When doctors are ordering blood test, there are common blood work panels that the listed. Some of the common blood work panels are white blood cells, red blood cells and platelets. However, some of the other common blood work panels are hemoglobin, hematocrit and mean corpuscular volume. This blog will explain what hemoglobin, hematocrit and mean corpuscular volume mean.
Hemoglobin or HGB, is the protein in the red blood cells. When an individual has a high HGB, it could mean many different things. It may mean that you have poor heart or lung functions. Or it may mean that you have a disease of the bone marrow.
However, if an individual has low HGB, it typically means nothing. However, it may mean that you have a type of cancer, anemia, cirrhosis, chronic kidney disease or lead poisoning. Or you may be pregnant.
Another common blood work panel element is hematocrit or HCT. HCT is basically the level of plasma in your blood. If your HCT is high, it may mean that you are dehydrated. It may also mean that your oxygen level is low, which could be due to smoking, lung conditions, or heart conditions. Otherwise, it may be due to chronic sleep apnea, or a condition affecting your bone marrow.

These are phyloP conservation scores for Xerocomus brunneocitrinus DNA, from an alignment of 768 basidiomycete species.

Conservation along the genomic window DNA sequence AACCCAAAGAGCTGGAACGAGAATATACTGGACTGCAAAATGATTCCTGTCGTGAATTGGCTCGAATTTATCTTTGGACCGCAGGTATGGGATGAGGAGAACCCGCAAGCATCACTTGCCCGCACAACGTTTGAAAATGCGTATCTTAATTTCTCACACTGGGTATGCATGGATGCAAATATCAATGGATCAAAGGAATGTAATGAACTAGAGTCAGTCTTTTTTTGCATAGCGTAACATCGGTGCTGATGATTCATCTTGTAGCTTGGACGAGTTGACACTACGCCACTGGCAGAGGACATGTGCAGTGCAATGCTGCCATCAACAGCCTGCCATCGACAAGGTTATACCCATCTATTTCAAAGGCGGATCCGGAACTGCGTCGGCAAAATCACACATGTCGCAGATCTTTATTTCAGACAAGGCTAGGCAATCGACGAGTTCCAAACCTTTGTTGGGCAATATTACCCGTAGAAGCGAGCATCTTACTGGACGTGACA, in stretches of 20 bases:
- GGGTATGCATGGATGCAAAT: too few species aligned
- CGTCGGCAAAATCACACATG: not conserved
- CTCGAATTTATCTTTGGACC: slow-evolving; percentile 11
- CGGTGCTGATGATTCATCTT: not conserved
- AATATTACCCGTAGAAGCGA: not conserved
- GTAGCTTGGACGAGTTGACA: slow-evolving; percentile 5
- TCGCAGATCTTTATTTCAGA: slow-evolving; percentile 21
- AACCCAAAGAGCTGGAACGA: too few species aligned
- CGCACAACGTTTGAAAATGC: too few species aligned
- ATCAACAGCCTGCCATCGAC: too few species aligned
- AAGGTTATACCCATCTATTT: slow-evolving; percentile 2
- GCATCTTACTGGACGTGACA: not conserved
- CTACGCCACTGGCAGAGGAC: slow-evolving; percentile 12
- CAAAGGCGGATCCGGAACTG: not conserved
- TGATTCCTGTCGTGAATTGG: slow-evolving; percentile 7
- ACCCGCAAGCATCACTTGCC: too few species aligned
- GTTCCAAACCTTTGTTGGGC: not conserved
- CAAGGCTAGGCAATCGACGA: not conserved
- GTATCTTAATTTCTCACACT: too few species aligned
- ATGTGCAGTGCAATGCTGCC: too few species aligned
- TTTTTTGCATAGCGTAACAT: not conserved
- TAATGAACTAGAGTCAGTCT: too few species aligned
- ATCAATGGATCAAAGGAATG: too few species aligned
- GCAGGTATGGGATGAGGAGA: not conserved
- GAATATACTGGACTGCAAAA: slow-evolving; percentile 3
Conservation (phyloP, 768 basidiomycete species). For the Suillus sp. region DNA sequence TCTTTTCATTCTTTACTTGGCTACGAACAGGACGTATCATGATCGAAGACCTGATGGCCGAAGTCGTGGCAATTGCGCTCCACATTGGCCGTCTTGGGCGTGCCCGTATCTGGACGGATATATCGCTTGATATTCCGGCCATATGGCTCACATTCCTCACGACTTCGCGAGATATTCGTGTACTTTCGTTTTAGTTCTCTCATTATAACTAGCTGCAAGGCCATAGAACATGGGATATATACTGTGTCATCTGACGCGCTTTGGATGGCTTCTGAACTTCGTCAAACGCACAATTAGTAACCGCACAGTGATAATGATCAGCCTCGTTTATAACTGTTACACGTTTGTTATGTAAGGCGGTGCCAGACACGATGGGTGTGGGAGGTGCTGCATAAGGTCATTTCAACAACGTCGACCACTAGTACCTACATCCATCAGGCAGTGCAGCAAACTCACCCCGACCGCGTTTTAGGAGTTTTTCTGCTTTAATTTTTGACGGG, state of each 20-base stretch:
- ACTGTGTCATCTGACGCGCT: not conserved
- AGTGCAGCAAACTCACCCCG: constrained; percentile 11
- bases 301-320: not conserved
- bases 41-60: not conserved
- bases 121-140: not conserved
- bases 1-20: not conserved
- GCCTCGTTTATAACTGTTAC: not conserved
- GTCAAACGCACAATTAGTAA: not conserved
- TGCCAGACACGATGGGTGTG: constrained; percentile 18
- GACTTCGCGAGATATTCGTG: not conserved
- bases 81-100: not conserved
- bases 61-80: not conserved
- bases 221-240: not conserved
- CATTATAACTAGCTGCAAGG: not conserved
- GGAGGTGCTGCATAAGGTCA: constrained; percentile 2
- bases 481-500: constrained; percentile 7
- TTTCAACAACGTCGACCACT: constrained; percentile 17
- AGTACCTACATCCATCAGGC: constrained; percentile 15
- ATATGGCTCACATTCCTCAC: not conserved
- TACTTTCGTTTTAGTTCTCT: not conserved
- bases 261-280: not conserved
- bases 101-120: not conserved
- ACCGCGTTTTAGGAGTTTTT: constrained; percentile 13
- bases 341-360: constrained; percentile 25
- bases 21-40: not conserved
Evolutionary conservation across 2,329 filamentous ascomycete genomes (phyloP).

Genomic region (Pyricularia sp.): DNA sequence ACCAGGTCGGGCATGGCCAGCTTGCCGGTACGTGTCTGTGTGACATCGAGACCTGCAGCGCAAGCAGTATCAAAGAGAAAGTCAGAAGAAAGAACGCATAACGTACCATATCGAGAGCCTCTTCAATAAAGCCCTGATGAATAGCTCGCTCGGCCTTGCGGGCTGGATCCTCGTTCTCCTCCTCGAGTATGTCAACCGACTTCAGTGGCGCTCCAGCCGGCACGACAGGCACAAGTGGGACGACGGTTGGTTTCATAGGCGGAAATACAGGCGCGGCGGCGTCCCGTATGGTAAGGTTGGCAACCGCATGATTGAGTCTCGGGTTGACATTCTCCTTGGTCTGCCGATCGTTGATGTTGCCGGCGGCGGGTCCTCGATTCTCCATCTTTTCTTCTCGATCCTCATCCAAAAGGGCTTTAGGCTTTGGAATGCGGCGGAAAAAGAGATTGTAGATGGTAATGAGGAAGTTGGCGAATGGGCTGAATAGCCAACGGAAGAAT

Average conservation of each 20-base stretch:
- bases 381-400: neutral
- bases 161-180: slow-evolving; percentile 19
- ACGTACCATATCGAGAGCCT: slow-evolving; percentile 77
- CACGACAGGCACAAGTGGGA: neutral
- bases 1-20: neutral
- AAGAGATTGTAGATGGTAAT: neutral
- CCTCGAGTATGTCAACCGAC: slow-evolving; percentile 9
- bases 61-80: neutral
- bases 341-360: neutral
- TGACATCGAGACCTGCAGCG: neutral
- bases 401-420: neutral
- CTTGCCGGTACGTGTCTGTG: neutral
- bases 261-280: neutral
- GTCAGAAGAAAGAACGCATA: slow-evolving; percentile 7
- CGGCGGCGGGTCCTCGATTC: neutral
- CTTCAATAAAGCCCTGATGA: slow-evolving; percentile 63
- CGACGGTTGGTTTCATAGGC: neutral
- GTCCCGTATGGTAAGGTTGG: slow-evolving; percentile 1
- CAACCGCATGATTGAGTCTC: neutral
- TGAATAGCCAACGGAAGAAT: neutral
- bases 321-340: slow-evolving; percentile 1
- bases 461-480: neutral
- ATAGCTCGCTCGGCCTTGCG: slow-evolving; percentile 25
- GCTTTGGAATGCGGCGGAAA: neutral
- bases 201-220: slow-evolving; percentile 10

However, it your HCT is low, it may mean that you have anemia. It may also mean that your medications is causing your HCT to be low. Or individual may have poor nutritional absorption or overhydration.
Another common blood work panel element is mean corpuscular volume or MCV. MCV measures a typical size of the RBC. If the MCV is high, then it may indicate that the red blood cells are larger than normal. If the red blood cells are larger it could indicate anemia due to low vitamin B12, or it could be due to a liver disease.
If the MCV is low, it may indicate that the red blood cells are smaller than normal. If the red blood cells are smaller than normal, it may mean that you have iron deficiency anemia or thalassemia. Or you may have other impairments.
In conclusion, there is many conditions that either a high or low level could mean. As a result, your doctors will use these results in combination with symptoms and other blood work results to help find a diagnosis. Once there is a diagnosis, treatment is typically more effective.